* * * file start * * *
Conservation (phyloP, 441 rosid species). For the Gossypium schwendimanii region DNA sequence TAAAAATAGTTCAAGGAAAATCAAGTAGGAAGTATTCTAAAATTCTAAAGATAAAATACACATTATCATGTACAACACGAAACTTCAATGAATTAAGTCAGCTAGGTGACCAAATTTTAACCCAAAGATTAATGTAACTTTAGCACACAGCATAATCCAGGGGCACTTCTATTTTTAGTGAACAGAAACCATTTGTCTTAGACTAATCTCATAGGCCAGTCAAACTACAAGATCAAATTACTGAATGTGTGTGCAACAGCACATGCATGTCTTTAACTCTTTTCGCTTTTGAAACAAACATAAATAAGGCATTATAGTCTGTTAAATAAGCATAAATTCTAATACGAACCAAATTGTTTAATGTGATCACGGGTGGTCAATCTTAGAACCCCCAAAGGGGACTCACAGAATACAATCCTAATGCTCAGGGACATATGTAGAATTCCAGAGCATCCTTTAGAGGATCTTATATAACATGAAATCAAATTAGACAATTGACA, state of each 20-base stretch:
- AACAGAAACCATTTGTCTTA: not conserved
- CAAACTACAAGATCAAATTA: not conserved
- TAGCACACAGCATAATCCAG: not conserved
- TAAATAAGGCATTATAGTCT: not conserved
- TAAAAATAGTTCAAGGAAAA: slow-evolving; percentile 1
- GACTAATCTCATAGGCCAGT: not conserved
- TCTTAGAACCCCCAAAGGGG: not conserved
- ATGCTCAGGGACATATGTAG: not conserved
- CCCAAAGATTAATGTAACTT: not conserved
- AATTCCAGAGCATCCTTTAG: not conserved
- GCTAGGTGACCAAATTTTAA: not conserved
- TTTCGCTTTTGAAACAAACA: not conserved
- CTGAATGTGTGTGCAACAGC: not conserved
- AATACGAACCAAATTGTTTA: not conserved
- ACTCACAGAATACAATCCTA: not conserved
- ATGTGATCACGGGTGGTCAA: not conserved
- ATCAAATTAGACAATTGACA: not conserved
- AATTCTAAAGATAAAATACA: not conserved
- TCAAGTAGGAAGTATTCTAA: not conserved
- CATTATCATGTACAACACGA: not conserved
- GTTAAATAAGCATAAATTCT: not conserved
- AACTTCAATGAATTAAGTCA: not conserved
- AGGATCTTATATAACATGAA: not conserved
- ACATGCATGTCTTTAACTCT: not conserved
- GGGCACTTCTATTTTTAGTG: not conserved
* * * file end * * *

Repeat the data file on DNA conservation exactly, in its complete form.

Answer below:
Conservation (phyloP, 441 rosid species). For the Gossypium schwendimanii region DNA sequence TAAAAATAGTTCAAGGAAAATCAAGTAGGAAGTATTCTAAAATTCTAAAGATAAAATACACATTATCATGTACAACACGAAACTTCAATGAATTAAGTCAGCTAGGTGACCAAATTTTAACCCAAAGATTAATGTAACTTTAGCACACAGCATAATCCAGGGGCACTTCTATTTTTAGTGAACAGAAACCATTTGTCTTAGACTAATCTCATAGGCCAGTCAAACTACAAGATCAAATTACTGAATGTGTGTGCAACAGCACATGCATGTCTTTAACTCTTTTCGCTTTTGAAACAAACATAAATAAGGCATTATAGTCTGTTAAATAAGCATAAATTCTAATACGAACCAAATTGTTTAATGTGATCACGGGTGGTCAATCTTAGAACCCCCAAAGGGGACTCACAGAATACAATCCTAATGCTCAGGGACATATGTAGAATTCCAGAGCATCCTTTAGAGGATCTTATATAACATGAAATCAAATTAGACAATTGACA, state of each 20-base stretch:
- AACAGAAACCATTTGTCTTA: not conserved
- CAAACTACAAGATCAAATTA: not conserved
- TAGCACACAGCATAATCCAG: not conserved
- TAAATAAGGCATTATAGTCT: not conserved
- TAAAAATAGTTCAAGGAAAA: slow-evolving; percentile 1
- GACTAATCTCATAGGCCAGT: not conserved
- TCTTAGAACCCCCAAAGGGG: not conserved
- ATGCTCAGGGACATATGTAG: not conserved
- CCCAAAGATTAATGTAACTT: not conserved
- AATTCCAGAGCATCCTTTAG: not conserved
- GCTAGGTGACCAAATTTTAA: not conserved
- TTTCGCTTTTGAAACAAACA: not conserved
- CTGAATGTGTGTGCAACAGC: not conserved
- AATACGAACCAAATTGTTTA: not conserved
- ACTCACAGAATACAATCCTA: not conserved
- ATGTGATCACGGGTGGTCAA: not conserved
- ATCAAATTAGACAATTGACA: not conserved
- AATTCTAAAGATAAAATACA: not conserved
- TCAAGTAGGAAGTATTCTAA: not conserved
- CATTATCATGTACAACACGA: not conserved
- GTTAAATAAGCATAAATTCT: not conserved
- AACTTCAATGAATTAAGTCA: not conserved
- AGGATCTTATATAACATGAA: not conserved
- ACATGCATGTCTTTAACTCT: not conserved
- GGGCACTTCTATTTTTAGTG: not conserved